Saudi historian Dr Saleh Al-Saadoon says women in the West drive because they “don't care if they get raped on the roadside.” He made the remarks in an interview with Rotana Khalijia, a Saudi-owned television channel aimed at Gulf countries, in his defense of a Saudi prohibition that bans women from driving. The video, which created an outcry online, was shared far and wide on YouTube. 

Saudi Arabia is the only country in the world that bans women from driving cars. There have been many efforts to break the ban, most recently on October 26, 2013, when dozens of women shared videos driving cars in the day they plan on defying the ban.

The Saudi “historian” notes that:

Unlike riding a camel, driving a car places a woman in danger of being raped, which for Saudi women is a much worse experience than for any women in the western world where women “don't care” if they are raped.

To make his interview worse, he suggested a solution to import “foreign female drivers” to drive Saudi women to prevent a potential rape by contracted male drivers.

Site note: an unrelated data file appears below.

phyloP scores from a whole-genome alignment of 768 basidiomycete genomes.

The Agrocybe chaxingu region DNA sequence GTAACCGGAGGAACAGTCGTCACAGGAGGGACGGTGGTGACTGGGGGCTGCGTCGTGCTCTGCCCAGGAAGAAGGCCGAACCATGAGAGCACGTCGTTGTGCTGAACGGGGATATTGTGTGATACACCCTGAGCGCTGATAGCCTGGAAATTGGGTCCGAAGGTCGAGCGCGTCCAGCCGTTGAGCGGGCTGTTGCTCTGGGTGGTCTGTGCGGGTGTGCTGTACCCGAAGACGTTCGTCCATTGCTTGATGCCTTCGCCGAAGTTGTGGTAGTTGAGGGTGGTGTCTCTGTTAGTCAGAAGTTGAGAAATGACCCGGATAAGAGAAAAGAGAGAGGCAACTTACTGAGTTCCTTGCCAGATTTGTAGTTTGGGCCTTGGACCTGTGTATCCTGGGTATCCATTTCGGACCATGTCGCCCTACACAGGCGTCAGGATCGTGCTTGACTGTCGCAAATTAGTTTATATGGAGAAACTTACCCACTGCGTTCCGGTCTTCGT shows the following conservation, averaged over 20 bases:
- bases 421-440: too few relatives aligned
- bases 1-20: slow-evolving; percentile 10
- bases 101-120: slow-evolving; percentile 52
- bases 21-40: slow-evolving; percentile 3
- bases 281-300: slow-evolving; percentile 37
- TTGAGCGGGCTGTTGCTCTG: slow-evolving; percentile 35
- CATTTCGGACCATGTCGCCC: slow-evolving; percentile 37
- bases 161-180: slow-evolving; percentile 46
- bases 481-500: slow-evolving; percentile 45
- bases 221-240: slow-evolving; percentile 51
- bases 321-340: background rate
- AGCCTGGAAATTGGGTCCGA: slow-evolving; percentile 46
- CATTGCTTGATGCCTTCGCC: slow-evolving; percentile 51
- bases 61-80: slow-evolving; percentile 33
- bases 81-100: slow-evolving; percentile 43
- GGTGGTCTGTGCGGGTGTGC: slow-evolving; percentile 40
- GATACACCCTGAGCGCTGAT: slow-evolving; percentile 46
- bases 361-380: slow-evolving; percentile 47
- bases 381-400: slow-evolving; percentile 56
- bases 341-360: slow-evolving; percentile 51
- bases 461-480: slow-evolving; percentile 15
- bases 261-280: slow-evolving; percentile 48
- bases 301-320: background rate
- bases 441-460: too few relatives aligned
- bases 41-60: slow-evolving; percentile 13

Question Time: How Many Jihadists Have Military Backgrounds?

Taking the cue from a Der Spiegel report on the mastermind behind the structure of ISIS, Palestinian blogger Iyad El-Baghdadi tweets:

Der Spiegel names Iraqi Samir Abd Muhammad al-Khlifawi, killed in Tal Rifaat in Syria in January 2014, as the “architect” of the ISIS, an Al Qaeda off-shoot which has come to control larges swathes of land in Iraq and Syria, leaving terror, death and destruction in its trail. It says al-Khlifawi was a former colonel in the intelligence service of Saddam Hussein's air defense force.

El-Baghdadi adds:

And explains:


Turn On Fact-Checking:

Help us track and verify stories on the number of ISIS top command with military backgrounds in our Global Voices/Checkdesk partnership project here.